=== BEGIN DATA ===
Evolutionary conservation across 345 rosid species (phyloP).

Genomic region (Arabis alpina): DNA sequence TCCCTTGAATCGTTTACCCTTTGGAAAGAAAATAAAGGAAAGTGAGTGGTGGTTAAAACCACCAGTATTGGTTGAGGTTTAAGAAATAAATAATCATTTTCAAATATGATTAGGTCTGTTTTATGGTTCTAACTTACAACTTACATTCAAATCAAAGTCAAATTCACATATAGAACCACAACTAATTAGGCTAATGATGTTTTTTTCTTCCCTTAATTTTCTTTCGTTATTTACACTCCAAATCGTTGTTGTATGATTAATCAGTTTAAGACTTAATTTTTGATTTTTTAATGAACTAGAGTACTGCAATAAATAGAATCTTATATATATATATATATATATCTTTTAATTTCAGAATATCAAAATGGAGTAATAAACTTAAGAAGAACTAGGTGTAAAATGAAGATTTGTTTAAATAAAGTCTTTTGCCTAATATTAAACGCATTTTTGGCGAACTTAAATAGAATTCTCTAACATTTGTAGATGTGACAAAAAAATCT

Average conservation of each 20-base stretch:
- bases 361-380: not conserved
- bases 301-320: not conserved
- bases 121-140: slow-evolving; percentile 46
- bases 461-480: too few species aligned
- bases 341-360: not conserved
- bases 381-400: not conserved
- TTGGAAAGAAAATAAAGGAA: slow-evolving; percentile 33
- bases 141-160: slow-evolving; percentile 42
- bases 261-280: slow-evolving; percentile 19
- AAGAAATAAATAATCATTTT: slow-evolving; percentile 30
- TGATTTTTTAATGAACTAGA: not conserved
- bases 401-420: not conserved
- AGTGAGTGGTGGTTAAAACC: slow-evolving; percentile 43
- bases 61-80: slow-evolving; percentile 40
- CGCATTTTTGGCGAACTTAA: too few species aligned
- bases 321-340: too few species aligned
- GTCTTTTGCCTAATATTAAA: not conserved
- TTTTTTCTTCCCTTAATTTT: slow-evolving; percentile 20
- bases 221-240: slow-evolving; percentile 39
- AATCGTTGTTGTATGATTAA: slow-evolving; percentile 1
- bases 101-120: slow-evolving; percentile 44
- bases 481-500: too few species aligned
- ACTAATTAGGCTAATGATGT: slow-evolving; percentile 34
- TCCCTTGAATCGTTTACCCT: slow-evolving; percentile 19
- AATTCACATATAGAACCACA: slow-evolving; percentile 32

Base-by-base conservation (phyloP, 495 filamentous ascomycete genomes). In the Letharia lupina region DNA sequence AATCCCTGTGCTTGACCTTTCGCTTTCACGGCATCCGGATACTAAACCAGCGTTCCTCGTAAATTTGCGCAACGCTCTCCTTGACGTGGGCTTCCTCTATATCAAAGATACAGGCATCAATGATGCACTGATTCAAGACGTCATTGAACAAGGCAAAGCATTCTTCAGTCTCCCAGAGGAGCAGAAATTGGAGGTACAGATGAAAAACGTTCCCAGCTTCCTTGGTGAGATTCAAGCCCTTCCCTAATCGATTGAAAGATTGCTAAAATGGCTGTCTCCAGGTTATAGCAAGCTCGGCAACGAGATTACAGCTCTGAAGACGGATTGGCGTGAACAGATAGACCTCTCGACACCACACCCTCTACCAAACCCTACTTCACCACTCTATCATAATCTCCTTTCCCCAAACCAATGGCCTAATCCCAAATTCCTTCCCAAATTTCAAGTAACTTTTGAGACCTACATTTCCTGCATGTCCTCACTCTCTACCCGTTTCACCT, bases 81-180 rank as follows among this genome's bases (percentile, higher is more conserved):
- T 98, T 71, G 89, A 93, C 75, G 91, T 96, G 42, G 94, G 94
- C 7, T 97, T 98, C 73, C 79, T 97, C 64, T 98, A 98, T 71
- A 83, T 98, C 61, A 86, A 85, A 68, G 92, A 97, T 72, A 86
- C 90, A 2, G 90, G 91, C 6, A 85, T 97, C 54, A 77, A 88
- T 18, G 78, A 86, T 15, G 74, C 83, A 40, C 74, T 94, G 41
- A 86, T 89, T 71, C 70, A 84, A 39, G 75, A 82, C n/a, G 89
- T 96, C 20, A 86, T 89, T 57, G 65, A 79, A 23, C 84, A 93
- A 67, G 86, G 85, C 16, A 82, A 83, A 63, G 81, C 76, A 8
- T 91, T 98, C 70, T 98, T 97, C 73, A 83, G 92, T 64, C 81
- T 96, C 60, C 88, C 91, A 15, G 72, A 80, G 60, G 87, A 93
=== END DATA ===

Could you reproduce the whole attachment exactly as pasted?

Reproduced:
Evolutionary conservation across 345 rosid species (phyloP).

Genomic region (Arabis alpina): DNA sequence TCCCTTGAATCGTTTACCCTTTGGAAAGAAAATAAAGGAAAGTGAGTGGTGGTTAAAACCACCAGTATTGGTTGAGGTTTAAGAAATAAATAATCATTTTCAAATATGATTAGGTCTGTTTTATGGTTCTAACTTACAACTTACATTCAAATCAAAGTCAAATTCACATATAGAACCACAACTAATTAGGCTAATGATGTTTTTTTCTTCCCTTAATTTTCTTTCGTTATTTACACTCCAAATCGTTGTTGTATGATTAATCAGTTTAAGACTTAATTTTTGATTTTTTAATGAACTAGAGTACTGCAATAAATAGAATCTTATATATATATATATATATATCTTTTAATTTCAGAATATCAAAATGGAGTAATAAACTTAAGAAGAACTAGGTGTAAAATGAAGATTTGTTTAAATAAAGTCTTTTGCCTAATATTAAACGCATTTTTGGCGAACTTAAATAGAATTCTCTAACATTTGTAGATGTGACAAAAAAATCT

Average conservation of each 20-base stretch:
- bases 361-380: not conserved
- bases 301-320: not conserved
- bases 121-140: slow-evolving; percentile 46
- bases 461-480: too few species aligned
- bases 341-360: not conserved
- bases 381-400: not conserved
- TTGGAAAGAAAATAAAGGAA: slow-evolving; percentile 33
- bases 141-160: slow-evolving; percentile 42
- bases 261-280: slow-evolving; percentile 19
- AAGAAATAAATAATCATTTT: slow-evolving; percentile 30
- TGATTTTTTAATGAACTAGA: not conserved
- bases 401-420: not conserved
- AGTGAGTGGTGGTTAAAACC: slow-evolving; percentile 43
- bases 61-80: slow-evolving; percentile 40
- CGCATTTTTGGCGAACTTAA: too few species aligned
- bases 321-340: too few species aligned
- GTCTTTTGCCTAATATTAAA: not conserved
- TTTTTTCTTCCCTTAATTTT: slow-evolving; percentile 20
- bases 221-240: slow-evolving; percentile 39
- AATCGTTGTTGTATGATTAA: slow-evolving; percentile 1
- bases 101-120: slow-evolving; percentile 44
- bases 481-500: too few species aligned
- ACTAATTAGGCTAATGATGT: slow-evolving; percentile 34
- TCCCTTGAATCGTTTACCCT: slow-evolving; percentile 19
- AATTCACATATAGAACCACA: slow-evolving; percentile 32

Base-by-base conservation (phyloP, 495 filamentous ascomycete genomes). In the Letharia lupina region DNA sequence AATCCCTGTGCTTGACCTTTCGCTTTCACGGCATCCGGATACTAAACCAGCGTTCCTCGTAAATTTGCGCAACGCTCTCCTTGACGTGGGCTTCCTCTATATCAAAGATACAGGCATCAATGATGCACTGATTCAAGACGTCATTGAACAAGGCAAAGCATTCTTCAGTCTCCCAGAGGAGCAGAAATTGGAGGTACAGATGAAAAACGTTCCCAGCTTCCTTGGTGAGATTCAAGCCCTTCCCTAATCGATTGAAAGATTGCTAAAATGGCTGTCTCCAGGTTATAGCAAGCTCGGCAACGAGATTACAGCTCTGAAGACGGATTGGCGTGAACAGATAGACCTCTCGACACCACACCCTCTACCAAACCCTACTTCACCACTCTATCATAATCTCCTTTCCCCAAACCAATGGCCTAATCCCAAATTCCTTCCCAAATTTCAAGTAACTTTTGAGACCTACATTTCCTGCATGTCCTCACTCTCTACCCGTTTCACCT, bases 81-180 rank as follows among this genome's bases (percentile, higher is more conserved):
- T 98, T 71, G 89, A 93, C 75, G 91, T 96, G 42, G 94, G 94
- C 7, T 97, T 98, C 73, C 79, T 97, C 64, T 98, A 98, T 71
- A 83, T 98, C 61, A 86, A 85, A 68, G 92, A 97, T 72, A 86
- C 90, A 2, G 90, G 91, C 6, A 85, T 97, C 54, A 77, A 88
- T 18, G 78, A 86, T 15, G 74, C 83, A 40, C 74, T 94, G 41
- A 86, T 89, T 71, C 70, A 84, A 39, G 75, A 82, C n/a, G 89
- T 96, C 20, A 86, T 89, T 57, G 65, A 79, A 23, C 84, A 93
- A 67, G 86, G 85, C 16, A 82, A 83, A 63, G 81, C 76, A 8
- T 91, T 98, C 70, T 98, T 97, C 73, A 83, G 92, T 64, C 81
- T 96, C 60, C 88, C 91, A 15, G 72, A 80, G 60, G 87, A 93